'Spiderwoman' smashes women's speed climbing record

ASIAD-2018-CLIMBING

As athletes become more and more impressive, it becomes even harder for people to break world records set by the very best, so when it happens, it is an incredible achievement. 

Indonesia's Aries Susanti Rahayu was able to achieve just that this weekend at the IFSC Climbing World Cup in Xiamen, China. 

Despite having hand and finger injuries, the 24-year-old was able to smash the 7.101 second record, set by her opponent, China's Song Yiling, by climbing the 15-meter wall in just 6.995 seconds. 

Speed climbing is one of three new disciplines of climbing which is currently scheduled to debut at the 2020 Tokyo Olympics. Competitors will be graded on their combined results of speed climbing (a 15-meter scramble between two athletes), bouldering (a course with multiple routes of varying difficulty to be finished in four minutes) and lead climbing (how high an athlete can climb in six minutes).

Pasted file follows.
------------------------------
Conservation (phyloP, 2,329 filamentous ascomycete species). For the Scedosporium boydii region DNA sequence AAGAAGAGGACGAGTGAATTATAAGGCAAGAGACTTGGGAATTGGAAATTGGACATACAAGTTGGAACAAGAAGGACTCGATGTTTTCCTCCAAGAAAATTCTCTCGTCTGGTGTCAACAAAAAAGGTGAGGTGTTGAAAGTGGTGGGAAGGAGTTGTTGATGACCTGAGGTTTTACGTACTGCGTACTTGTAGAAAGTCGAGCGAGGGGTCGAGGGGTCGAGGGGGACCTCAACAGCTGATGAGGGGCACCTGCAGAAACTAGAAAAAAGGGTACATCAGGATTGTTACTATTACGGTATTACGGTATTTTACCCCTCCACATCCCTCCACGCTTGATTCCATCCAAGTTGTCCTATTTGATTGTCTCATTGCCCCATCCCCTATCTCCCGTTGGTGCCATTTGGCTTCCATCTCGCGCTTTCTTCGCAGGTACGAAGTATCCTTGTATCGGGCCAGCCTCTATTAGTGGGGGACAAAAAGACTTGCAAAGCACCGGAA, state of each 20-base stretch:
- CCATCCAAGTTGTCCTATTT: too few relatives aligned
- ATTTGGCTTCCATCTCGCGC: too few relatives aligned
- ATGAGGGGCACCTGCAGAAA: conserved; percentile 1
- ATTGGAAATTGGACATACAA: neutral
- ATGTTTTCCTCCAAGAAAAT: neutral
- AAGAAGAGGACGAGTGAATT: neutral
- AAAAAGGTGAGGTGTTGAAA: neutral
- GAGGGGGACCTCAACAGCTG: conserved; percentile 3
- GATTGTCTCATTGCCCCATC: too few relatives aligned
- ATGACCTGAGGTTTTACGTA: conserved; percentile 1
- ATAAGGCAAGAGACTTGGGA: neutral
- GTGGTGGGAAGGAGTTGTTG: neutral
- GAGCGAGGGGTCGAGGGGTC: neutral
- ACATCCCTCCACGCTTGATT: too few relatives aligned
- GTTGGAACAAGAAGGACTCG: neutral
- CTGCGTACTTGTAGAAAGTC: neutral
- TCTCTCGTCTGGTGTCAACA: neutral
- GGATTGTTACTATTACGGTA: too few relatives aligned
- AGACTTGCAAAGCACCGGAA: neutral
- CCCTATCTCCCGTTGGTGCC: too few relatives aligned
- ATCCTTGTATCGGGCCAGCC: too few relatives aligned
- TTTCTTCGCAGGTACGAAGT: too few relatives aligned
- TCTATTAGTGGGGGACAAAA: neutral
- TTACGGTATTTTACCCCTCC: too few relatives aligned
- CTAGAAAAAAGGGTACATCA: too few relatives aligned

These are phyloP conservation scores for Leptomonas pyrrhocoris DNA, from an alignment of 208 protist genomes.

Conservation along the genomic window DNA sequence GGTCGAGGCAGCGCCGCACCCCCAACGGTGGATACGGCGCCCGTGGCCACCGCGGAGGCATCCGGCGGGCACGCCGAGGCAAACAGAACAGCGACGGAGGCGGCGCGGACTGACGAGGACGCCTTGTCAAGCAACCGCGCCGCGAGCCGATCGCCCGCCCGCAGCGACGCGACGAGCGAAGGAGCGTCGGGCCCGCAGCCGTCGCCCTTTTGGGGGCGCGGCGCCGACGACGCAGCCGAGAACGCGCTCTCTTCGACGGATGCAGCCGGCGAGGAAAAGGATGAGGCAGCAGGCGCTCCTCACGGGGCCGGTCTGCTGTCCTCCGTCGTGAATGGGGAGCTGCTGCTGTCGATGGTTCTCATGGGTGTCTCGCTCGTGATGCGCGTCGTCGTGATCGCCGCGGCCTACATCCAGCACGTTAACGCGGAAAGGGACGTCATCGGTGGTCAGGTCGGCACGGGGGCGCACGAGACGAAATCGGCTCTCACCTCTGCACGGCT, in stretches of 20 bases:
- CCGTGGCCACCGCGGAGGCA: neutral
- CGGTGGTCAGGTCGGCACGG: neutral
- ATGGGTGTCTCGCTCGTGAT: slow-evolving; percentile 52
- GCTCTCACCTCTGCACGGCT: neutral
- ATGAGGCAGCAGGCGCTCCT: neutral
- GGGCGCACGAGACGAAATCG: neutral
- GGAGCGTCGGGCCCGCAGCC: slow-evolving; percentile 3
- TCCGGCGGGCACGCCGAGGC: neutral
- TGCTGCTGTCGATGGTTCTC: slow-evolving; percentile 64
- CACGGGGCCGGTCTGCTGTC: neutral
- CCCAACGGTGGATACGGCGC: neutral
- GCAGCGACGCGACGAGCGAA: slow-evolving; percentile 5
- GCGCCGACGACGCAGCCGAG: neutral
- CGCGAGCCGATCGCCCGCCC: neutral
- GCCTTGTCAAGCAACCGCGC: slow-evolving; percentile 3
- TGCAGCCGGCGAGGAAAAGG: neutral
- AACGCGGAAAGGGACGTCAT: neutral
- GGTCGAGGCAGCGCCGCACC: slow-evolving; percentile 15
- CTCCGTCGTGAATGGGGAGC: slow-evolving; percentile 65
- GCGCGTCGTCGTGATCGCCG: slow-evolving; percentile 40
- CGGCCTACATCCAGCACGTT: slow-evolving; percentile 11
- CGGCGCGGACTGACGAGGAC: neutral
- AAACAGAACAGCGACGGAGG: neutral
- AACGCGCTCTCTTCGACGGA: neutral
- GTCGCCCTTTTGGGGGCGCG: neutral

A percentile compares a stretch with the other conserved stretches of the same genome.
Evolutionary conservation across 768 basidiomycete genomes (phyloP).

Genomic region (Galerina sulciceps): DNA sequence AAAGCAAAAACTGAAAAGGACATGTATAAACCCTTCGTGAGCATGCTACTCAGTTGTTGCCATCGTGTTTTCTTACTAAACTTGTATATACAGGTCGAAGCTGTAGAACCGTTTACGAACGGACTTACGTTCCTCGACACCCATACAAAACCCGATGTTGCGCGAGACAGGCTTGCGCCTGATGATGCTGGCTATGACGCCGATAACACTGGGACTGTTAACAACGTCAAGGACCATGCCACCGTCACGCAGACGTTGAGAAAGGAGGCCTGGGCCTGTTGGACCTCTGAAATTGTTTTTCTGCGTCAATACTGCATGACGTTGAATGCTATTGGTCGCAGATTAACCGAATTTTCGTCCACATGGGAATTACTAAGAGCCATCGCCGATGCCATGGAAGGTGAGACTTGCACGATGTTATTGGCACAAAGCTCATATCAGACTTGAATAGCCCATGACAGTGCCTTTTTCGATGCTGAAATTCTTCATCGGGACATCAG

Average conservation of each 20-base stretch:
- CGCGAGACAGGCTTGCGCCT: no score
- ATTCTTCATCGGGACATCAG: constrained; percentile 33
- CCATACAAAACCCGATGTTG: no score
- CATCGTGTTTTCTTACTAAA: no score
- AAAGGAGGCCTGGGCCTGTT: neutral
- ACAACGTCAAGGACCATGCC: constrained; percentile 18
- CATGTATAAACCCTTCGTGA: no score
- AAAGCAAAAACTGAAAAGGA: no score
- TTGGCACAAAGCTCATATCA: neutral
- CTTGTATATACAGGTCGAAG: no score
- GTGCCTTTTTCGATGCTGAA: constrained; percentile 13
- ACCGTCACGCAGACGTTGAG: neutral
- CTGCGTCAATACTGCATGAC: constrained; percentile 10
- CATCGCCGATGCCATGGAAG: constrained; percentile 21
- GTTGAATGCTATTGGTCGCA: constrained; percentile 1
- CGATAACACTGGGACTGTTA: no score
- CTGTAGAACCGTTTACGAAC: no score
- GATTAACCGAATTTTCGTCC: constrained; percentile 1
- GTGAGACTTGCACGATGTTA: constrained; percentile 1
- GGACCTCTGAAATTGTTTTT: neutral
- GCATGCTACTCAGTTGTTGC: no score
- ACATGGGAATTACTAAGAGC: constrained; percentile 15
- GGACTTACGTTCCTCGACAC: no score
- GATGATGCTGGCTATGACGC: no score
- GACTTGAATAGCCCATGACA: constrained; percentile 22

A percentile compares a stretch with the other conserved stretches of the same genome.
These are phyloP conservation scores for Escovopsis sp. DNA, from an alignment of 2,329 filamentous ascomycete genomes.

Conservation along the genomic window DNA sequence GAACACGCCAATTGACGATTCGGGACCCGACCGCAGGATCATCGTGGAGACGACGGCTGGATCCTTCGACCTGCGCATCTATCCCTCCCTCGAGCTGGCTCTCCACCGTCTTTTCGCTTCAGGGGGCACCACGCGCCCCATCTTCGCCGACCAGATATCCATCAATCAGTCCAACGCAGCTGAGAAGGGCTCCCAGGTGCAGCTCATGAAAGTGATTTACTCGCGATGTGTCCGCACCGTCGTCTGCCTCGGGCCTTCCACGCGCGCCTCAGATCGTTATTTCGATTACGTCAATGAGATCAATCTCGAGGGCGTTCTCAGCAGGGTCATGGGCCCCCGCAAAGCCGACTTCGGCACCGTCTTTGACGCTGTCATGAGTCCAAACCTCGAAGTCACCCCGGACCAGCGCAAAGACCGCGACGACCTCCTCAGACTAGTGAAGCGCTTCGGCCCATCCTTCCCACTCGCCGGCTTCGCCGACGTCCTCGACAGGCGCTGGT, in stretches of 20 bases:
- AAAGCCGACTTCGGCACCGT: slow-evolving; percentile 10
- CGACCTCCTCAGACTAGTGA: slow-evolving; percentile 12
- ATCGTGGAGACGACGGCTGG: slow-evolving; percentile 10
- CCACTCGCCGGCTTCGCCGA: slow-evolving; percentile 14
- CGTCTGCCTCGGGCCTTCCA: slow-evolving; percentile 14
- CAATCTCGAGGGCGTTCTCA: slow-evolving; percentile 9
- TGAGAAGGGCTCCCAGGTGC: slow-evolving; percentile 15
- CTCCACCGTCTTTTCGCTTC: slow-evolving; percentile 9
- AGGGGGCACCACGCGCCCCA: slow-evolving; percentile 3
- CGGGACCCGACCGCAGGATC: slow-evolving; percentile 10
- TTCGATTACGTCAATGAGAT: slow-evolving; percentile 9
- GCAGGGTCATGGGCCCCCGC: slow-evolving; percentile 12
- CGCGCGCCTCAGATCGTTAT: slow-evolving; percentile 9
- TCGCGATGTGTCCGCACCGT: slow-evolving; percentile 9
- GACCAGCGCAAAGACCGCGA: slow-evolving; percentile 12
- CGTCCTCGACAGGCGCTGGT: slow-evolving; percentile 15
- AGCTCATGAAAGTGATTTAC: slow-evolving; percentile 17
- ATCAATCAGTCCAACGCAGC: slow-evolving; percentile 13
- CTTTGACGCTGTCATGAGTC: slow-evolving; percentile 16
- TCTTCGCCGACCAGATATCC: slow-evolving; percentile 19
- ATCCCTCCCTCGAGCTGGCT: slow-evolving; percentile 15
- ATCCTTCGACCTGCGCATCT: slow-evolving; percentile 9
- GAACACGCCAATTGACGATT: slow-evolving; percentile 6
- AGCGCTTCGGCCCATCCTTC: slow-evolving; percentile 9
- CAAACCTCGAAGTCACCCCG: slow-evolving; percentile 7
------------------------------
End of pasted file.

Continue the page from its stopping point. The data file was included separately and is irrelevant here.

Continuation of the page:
Footage of Rahayu's incredible display began making its rounds on social media on Monday and quickly gained huge amounts of attention from people across the world.

In case you were wondering whether this was a one-off event, Rahayu has been nicknamed 'Spiderwoman' since another stand-out performance in 2018.

She was also the only Indonesian athlete to appear on Forbes Asia's "30 under 30" list, so she has an excellent track record and a very bright future. 

Some people argue that speed climbing lacks any focus on technique or concentration, but after watching the footage of Rahayu scaling the wall, it's almost impossible to agree.

It's clear that before the race even began, Rahayu had planned a route based on the location and angles of the holds, which she managed to execute to perfection as soon as the timer started. 

Rahayu managed an average speed of 7.71 km/h over the 15 meters, which is the equivalent of running 5K in 39 minutes (while doing pull-ups). A very impressive performance from the young star.

We look forward to seeing Rahayu go for gold next summer in Tokyo.

News Now - Sport News